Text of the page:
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On our recent visit to Rome we wanted a way to make the city more exciting for our kids. We were so looking forward to rediscovering the Eternal City but wanted to make sure our children had a great time too.
We joined two tours with Rome4Kids and enjoyed our adventures in the city with a kid friendly twist.
Discovering Rome’s marble zoo with Rome4Kids tours
It’s usually the details that make a city exciting for me. And as it turns out, our kids are a chip off the old block. We joined our guide Silvano from Rome4Kids for 2.5 hours of marble animal spotting across central Rome and uncovered secrets and history along the way.
We had covered similar ground that we visited on the tour during a walk a few days earlier. Unfortunately, despite sunshine and bribes, we endured a little too much whining for my taste.
It is fair to say I was very nervous about how successful our tour would be given that experience.
Even in the rain…
And to make matters worse, the forecast was for downpours.
I need not have worried, Silvano had everything under control.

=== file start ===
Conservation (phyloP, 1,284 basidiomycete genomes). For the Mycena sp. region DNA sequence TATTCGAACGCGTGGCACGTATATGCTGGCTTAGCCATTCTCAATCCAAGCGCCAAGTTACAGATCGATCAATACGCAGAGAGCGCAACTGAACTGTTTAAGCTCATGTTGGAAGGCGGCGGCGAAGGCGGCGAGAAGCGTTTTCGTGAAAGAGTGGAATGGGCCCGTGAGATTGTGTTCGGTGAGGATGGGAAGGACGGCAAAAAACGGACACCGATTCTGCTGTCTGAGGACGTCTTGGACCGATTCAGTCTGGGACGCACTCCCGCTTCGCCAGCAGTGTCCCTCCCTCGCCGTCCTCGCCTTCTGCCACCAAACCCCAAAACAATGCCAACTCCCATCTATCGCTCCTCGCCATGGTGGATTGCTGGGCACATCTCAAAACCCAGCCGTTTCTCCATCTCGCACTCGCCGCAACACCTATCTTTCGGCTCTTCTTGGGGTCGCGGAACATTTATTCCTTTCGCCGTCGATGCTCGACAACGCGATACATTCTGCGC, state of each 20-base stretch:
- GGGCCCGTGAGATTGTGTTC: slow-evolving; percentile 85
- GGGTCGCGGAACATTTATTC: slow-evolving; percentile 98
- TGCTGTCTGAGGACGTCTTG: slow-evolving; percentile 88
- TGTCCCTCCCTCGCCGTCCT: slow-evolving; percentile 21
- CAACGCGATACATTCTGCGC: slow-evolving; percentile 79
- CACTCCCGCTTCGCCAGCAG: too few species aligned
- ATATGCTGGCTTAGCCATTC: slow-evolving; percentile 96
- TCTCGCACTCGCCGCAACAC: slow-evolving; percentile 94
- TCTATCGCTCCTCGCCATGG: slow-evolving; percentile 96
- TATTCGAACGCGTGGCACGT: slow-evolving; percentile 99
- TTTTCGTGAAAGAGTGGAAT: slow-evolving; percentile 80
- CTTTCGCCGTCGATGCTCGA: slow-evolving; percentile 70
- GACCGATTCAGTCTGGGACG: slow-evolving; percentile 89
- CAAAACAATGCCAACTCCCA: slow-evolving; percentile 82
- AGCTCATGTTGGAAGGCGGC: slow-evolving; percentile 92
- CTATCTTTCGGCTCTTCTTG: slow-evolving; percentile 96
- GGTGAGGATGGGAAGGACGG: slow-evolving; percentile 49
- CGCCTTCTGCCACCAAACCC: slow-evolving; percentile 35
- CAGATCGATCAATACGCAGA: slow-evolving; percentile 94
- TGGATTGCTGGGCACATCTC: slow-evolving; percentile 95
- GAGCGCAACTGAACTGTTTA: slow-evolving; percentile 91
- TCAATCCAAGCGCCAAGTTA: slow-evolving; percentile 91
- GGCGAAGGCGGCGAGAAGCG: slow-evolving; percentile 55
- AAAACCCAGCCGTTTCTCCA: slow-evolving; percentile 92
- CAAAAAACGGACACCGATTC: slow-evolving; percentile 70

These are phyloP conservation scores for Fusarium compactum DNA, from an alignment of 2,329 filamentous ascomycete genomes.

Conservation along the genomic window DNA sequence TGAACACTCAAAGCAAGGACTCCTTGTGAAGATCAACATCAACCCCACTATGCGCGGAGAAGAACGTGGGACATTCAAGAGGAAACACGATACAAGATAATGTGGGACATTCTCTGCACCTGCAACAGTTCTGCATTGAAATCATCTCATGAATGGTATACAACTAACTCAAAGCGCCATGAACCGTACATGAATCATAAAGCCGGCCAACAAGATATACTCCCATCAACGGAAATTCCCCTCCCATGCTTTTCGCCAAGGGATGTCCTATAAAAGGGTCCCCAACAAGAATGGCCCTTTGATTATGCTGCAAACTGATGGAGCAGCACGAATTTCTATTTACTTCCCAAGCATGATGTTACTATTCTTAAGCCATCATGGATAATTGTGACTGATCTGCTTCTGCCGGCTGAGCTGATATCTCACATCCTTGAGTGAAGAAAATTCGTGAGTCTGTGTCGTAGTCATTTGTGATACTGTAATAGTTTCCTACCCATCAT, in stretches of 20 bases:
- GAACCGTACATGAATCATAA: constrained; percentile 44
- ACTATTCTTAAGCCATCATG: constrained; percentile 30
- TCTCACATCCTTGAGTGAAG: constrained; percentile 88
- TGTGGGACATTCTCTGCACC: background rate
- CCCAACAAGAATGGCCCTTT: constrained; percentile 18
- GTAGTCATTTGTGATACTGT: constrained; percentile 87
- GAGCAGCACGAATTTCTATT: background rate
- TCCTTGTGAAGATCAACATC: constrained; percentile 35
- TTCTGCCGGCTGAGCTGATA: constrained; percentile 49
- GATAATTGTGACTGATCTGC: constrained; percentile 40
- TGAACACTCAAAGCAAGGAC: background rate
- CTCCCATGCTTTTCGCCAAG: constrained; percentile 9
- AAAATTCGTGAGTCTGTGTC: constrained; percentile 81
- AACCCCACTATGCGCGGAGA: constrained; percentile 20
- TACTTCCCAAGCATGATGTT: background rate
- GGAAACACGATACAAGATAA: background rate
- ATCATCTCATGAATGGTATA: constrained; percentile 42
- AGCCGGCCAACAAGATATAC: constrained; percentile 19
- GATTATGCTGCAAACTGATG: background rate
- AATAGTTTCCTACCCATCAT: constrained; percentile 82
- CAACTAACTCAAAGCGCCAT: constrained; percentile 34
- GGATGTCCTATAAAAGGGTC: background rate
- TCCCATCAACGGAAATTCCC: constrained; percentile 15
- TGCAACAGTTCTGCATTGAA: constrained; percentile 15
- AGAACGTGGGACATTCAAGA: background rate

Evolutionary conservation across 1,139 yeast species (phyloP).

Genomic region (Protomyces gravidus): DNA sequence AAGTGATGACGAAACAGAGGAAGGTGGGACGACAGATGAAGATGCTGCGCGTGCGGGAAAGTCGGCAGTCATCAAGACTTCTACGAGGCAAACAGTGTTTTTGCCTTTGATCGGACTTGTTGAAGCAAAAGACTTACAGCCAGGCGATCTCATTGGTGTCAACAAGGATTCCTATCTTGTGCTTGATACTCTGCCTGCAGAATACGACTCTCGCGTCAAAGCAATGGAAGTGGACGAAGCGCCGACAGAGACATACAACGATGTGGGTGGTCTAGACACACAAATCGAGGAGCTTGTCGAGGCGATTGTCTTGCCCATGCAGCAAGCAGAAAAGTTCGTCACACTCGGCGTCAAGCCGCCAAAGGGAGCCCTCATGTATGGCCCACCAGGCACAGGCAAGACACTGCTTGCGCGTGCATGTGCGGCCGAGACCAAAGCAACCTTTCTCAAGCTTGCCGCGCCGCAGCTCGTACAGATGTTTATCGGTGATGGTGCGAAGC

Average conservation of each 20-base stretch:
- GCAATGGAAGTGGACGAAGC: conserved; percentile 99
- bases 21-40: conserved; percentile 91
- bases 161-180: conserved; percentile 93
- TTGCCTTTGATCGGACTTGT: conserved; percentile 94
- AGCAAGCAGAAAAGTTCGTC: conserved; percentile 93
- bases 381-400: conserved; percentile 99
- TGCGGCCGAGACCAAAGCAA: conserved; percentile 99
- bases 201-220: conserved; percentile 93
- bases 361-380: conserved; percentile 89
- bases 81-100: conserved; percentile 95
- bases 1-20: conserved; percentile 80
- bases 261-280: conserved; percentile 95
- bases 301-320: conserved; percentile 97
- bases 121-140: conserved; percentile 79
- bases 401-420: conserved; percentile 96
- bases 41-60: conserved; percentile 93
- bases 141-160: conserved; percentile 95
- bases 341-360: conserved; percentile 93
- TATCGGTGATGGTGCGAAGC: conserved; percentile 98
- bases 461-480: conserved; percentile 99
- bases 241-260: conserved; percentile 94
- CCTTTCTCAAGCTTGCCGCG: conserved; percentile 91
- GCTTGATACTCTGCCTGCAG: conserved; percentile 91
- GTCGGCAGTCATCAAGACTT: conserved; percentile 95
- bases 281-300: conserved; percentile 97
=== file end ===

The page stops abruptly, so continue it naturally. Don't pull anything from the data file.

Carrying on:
Starting at the Spanish Steps, the kids were handed backpacks, clipboards, pens and a spotting checklist. This was a genius move. Never underestimate the power of a clipboard.
Off we went, winding our way through the streets of the centro storico, spotting turtles, lions, and deer and dodging raindrops.
Marble Zoo tour highlights
This tour covers many of the major sites in central Rome – from the Piazza di Spagna, to the Pantheon and Piazza Navona.
We even managed to get a clear view of the Trevi Fountain thanks to the rain and learnt all about Bernini’s masterpiece enjoying Silvano’s expertise as an archaeologist.
I particularly liked learning about some more unusual discoveries of Roman symbols and legends.
The total distance is around 2 kilometres and it’s an easy flat walk.
A kids tour with lots for adults too
Our four year old twins were engaged throughout the tour. Silvano managed their energy and attention levels perfectly.
There was even a stop for some of Rome’s best gelato. I guess that wasn’t just for the kids given my well documented love of Italy’s favourite dessert!
The ability to balance fun kids activities with ensuring adults learn about their destination is difficult and the sign of an excellent family friendly local guide. We came away having discovered more about Rome and the kids were happy too.
Visiting the Colosseum with Rome4Kids tours
You cannot miss the Colosseum when you visit Rome right? It’s one of the world’s most popular attractions for a reason. And for that reason it is very busy, even in November when visitor numbers to Rome are easing.
Navigating the Colosseum and the crowds is hard enough without small children in tow, so booking a kid friendly tour was a priority for our family.
As we weaved in and out of the crowds with our guide Katja, I knew I had made the right decision.
Inside and out